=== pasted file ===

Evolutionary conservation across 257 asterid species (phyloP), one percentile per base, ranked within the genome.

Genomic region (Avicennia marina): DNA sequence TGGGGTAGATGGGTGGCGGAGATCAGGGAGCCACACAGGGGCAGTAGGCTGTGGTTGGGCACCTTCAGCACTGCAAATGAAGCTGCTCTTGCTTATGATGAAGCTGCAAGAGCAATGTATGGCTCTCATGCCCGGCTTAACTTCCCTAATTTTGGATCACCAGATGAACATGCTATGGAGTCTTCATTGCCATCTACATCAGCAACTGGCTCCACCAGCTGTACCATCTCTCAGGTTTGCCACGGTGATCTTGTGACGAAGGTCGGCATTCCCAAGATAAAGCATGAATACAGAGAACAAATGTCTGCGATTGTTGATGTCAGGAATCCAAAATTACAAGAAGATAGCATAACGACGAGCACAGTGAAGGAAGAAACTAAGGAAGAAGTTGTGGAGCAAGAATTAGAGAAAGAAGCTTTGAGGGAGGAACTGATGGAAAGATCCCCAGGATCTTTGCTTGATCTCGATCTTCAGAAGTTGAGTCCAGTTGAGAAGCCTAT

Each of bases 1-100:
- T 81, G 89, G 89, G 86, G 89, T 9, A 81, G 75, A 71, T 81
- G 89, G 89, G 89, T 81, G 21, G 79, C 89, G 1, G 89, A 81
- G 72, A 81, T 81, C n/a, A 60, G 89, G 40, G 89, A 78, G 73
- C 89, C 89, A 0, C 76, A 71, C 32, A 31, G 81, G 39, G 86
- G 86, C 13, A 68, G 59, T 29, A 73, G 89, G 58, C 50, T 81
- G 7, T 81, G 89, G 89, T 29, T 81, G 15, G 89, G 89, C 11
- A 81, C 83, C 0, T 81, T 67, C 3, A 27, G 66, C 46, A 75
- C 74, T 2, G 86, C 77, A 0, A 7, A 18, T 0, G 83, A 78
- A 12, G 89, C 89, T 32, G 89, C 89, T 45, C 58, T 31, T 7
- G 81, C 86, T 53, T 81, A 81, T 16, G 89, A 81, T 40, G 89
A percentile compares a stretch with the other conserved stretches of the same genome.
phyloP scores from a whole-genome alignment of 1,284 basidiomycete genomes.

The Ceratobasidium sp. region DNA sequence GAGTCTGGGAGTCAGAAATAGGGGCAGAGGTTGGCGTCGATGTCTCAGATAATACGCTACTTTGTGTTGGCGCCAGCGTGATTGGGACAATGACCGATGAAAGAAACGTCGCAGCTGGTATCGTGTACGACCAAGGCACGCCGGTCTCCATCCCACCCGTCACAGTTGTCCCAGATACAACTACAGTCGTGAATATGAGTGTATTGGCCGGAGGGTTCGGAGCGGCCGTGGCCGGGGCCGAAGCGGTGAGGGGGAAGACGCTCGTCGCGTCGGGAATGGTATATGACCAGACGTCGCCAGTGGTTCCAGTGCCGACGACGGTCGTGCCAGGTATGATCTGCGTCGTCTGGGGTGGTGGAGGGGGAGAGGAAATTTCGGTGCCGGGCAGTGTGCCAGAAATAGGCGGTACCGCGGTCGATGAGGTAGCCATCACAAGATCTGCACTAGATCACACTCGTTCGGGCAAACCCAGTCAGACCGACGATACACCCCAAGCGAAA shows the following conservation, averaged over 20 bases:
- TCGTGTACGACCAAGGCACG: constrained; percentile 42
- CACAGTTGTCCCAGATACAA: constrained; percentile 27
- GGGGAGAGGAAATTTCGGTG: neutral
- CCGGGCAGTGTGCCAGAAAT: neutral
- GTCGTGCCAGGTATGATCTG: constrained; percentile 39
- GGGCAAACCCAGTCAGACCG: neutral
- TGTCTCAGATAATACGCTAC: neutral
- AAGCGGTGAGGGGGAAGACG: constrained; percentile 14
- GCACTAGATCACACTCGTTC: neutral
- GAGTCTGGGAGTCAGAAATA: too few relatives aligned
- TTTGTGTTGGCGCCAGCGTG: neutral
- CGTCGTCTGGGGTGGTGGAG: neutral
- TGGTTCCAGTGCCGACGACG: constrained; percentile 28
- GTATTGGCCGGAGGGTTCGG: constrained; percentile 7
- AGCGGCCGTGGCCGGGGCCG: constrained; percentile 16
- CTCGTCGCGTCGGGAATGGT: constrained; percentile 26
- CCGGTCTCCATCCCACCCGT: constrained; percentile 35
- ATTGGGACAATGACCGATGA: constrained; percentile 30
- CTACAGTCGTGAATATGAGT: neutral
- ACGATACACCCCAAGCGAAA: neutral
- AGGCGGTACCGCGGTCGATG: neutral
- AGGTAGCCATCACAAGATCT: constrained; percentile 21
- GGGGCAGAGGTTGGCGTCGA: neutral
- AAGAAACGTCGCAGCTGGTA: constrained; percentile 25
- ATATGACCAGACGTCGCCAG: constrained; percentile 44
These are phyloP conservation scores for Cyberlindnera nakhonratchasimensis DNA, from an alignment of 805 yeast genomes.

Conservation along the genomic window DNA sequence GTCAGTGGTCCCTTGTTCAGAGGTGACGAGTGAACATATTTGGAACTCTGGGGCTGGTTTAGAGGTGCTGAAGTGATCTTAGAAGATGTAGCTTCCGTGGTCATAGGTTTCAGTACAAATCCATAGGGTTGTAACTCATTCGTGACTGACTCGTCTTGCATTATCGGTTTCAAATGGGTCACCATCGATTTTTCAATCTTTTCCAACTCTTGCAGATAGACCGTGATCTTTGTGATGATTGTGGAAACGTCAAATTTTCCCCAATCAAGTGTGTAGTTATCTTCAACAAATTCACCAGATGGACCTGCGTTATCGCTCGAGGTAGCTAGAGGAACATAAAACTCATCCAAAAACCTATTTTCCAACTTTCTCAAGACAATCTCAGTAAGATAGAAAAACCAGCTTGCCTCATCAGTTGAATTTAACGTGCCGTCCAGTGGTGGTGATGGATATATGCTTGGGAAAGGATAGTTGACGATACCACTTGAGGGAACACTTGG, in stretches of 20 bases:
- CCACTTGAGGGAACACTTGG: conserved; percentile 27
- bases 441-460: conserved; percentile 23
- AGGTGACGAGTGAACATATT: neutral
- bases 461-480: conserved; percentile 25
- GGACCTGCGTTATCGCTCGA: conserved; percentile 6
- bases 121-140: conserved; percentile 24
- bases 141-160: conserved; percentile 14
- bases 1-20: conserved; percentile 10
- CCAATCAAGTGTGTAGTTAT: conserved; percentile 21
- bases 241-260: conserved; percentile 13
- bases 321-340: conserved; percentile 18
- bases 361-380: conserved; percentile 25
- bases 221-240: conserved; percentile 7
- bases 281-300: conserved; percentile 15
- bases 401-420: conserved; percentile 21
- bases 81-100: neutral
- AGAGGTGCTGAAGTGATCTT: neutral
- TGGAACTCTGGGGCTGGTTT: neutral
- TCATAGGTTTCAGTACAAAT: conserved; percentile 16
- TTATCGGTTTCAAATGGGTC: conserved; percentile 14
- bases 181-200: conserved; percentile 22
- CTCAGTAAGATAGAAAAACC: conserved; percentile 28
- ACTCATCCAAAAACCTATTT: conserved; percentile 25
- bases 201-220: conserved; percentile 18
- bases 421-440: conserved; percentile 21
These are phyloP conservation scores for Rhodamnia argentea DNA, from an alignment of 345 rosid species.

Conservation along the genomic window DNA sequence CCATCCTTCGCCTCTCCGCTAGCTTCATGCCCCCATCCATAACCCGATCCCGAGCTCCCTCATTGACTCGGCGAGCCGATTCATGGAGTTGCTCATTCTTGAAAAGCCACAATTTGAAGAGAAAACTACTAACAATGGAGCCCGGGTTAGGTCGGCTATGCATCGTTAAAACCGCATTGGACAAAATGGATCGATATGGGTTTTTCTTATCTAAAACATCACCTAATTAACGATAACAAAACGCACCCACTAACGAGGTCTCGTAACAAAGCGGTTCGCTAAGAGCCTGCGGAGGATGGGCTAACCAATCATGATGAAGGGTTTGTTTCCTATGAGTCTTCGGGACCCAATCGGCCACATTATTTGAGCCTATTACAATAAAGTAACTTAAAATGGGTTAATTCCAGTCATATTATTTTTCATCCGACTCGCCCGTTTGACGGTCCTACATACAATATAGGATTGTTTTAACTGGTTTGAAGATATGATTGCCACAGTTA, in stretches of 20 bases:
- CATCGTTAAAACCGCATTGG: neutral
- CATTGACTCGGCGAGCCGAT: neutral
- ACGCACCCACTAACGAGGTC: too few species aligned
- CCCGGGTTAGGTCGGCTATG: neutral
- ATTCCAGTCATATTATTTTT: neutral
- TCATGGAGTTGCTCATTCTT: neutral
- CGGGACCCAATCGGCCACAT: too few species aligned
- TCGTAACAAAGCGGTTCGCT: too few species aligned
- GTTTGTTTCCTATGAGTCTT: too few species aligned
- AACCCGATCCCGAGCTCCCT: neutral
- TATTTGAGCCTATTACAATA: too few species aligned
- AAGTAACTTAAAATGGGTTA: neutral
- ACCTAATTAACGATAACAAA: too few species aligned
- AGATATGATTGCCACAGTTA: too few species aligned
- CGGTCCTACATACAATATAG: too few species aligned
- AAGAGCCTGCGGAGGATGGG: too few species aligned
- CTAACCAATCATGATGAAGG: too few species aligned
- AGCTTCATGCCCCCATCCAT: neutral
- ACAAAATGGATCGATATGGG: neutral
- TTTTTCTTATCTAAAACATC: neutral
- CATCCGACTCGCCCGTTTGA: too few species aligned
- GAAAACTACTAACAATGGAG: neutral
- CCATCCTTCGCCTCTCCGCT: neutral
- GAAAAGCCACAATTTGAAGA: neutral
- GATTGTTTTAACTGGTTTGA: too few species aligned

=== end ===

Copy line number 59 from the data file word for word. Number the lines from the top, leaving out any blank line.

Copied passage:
- bases 81-100: neutral